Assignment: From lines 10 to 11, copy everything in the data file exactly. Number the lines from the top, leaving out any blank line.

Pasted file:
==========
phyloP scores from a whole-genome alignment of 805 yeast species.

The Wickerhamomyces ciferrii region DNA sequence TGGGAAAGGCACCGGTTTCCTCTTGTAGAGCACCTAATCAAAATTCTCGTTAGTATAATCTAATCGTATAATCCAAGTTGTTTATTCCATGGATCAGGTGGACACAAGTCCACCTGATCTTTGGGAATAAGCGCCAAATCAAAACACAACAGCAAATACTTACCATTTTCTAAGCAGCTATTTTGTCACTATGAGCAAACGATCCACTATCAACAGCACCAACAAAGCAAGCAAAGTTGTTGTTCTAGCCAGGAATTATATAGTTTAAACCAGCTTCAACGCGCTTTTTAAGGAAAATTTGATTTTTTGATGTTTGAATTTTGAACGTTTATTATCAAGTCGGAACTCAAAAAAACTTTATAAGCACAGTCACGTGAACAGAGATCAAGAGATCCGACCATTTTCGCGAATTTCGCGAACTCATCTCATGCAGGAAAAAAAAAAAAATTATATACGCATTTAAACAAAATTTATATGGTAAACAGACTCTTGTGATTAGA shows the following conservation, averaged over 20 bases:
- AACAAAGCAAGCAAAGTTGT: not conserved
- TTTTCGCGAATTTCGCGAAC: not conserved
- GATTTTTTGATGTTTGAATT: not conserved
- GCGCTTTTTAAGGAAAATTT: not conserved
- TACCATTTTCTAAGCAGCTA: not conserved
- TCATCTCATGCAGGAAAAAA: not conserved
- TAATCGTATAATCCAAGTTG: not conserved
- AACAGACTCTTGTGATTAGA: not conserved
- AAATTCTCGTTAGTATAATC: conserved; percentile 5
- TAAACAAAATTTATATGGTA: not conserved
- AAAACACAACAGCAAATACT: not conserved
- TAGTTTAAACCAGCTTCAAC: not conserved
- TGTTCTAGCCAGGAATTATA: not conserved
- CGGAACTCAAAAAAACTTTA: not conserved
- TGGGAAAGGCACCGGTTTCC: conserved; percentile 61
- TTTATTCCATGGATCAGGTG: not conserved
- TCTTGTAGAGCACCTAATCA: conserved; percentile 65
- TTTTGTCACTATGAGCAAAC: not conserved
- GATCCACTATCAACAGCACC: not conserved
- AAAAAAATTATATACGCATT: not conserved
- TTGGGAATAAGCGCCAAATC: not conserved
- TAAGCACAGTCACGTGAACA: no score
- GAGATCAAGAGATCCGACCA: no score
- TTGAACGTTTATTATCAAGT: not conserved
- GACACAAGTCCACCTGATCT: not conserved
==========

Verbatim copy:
- AACAGACTCTTGTGATTAGA: not conserved
- AAATTCTCGTTAGTATAATC: conserved; percentile 5